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  • Writer's pictureThe Climate Coach

Airtightness - what is it and why is it important?

Updated: Oct 27, 2022

Airtightness is basically a measure used to work out how much air gets in and out of your house when everything is closed (doors, windows, trickle vents, loft hatches etc). Air does need to circulate to ensure we have fresh air, and importantly that mold does not form inside our homes - but air coming in and out also means heat and cold coming in and out, which can significantly impact how much energy you use to heat or cool your home.


In the UK, older houses have notoriously poor airtightness - and even in newer builds, this can often be overlooked by homebuilders unfortunately. Each new build should have an airtightness test completed on it - however more often than not, it is completed on a completed house of the same "type" and then they will just check that the other houses of the same type are built to spec. If you want to see some examples of the quality of this checking - just find the social media channels of some new build snaggers. They go round new builds which have been signed off and check them against spec....I'll let you see the results for yourself.


Common areas where airtightness issues are found:

  1. Joins not sealed properly (around skirting boards, doors and windows)

  2. Windows and doors themselves (gaps, mis-alignmnents or incorrect fitting)

  3. Behind sinks and toilets where pipes enter a wall (and where they come out of the external wall) are not sealed

  4. Poorly fitted loft hatches

  5. Corners (gaps/cracks)

  6. Trickle vents incorrectly fitted or covers broken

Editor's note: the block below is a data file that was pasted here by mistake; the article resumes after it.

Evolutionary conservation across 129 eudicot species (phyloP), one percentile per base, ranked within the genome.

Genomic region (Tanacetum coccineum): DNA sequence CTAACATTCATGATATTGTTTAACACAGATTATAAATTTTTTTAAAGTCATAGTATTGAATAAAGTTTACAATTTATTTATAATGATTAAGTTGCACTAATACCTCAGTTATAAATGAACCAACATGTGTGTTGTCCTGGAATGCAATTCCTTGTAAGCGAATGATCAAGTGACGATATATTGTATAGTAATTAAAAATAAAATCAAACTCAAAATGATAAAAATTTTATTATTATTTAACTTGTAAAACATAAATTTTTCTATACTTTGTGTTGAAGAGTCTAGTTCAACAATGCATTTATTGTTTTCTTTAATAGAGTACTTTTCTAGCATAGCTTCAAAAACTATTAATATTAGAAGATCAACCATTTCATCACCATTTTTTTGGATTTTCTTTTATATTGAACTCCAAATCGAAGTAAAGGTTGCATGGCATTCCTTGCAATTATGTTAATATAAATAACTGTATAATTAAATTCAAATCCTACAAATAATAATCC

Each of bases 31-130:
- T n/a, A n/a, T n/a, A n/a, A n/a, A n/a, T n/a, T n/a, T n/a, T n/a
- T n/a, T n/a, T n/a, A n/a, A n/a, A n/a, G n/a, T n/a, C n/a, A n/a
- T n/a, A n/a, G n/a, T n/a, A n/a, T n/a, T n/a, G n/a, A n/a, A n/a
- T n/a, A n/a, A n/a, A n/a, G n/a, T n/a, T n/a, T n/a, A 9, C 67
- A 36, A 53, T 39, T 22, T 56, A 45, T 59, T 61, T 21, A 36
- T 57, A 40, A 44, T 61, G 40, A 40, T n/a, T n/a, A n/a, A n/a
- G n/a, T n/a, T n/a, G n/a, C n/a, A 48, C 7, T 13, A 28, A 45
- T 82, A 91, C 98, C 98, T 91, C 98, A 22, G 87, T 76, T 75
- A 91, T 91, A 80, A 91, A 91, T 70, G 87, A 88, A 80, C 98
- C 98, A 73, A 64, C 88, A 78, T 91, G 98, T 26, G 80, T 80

7. Fire places (although you should get this checked by a professional as the airflow requirements depend on what fire it is)

  8. Incorrect door type (into garage or eaves storage areas)


Ideal world, if you have issues and want to fix them - you can get a professional around to complete an airtightness test. They will seal everything up and put a big fan in your door to reduce the pressure and then go around with a thermal imaging camera and show you exactly where you have issues. Doing this will also highlight areas with missing insulation too so win win all round.


 

Ok - I can't afford that so what can I do about it?


Clearly this option isn't accessible to most - and isn't perhaps the best idea if you aren't sure whether you've even get a problem. Thankfully, there are some ways you can do this for (almost) free yourself:


  1. On a cold day, heat your home a bit warmer than usual (appreciate this will cost a little bit - but identifying and fixing any issues will more than offset this cost)

  2. After it has been that temperature for a few hours, go around checking the places mentioned above to see if you can feel a cold air breeze. A bit of tissue paper can also really help with this (just hold a corner and run it along the areas and see if it moves).

  3. You shouldn't have a breeze coming in any of the areas above so mark down any that do or take pictures so you know what needs to be resolved.

  4. Go around and fill the gaps - it doesn't need to be anything special, caulk will usually do the trick! Although clearly if there are bigger gaps (like around pipe entries or behind toilets) you may need something more substantial.

  5. Finally, if you have any broken trickle vents - these are very cheap to replace and you can usually pick them up from any hardware stores.


But how much energy/money will it save?


This is really hard to say unfortunately and not a simple question. It depends massively on how much it costs to heat your home, the extent of the issues you've fixed and also how you use your home (if you always have your windows open anyway, then clearly fixing these types of issues won't make much difference).


That said, studies have shown that a detached house with poor airtightness score (via the test mentioned earlier) can cost over 40% more to heat than a house with a "good" airtightness score. So if you find some fairly obvious issues (draughty doors, missing trickle vents, unsealed loft hatch, holes behind your sinks/toilets), you could make some significant savings! One thing I will say though is that if your home is poorly insulated (e.g. missing loft insulation) then fixing the airtightness issues won't make as big of a difference - so ideally you need to fix both.


If you have any thoughts, feedback or ideas you wish to contribute on this or any other topic covered by The Climate Coach - please get in touch, we'd love to hear from you.





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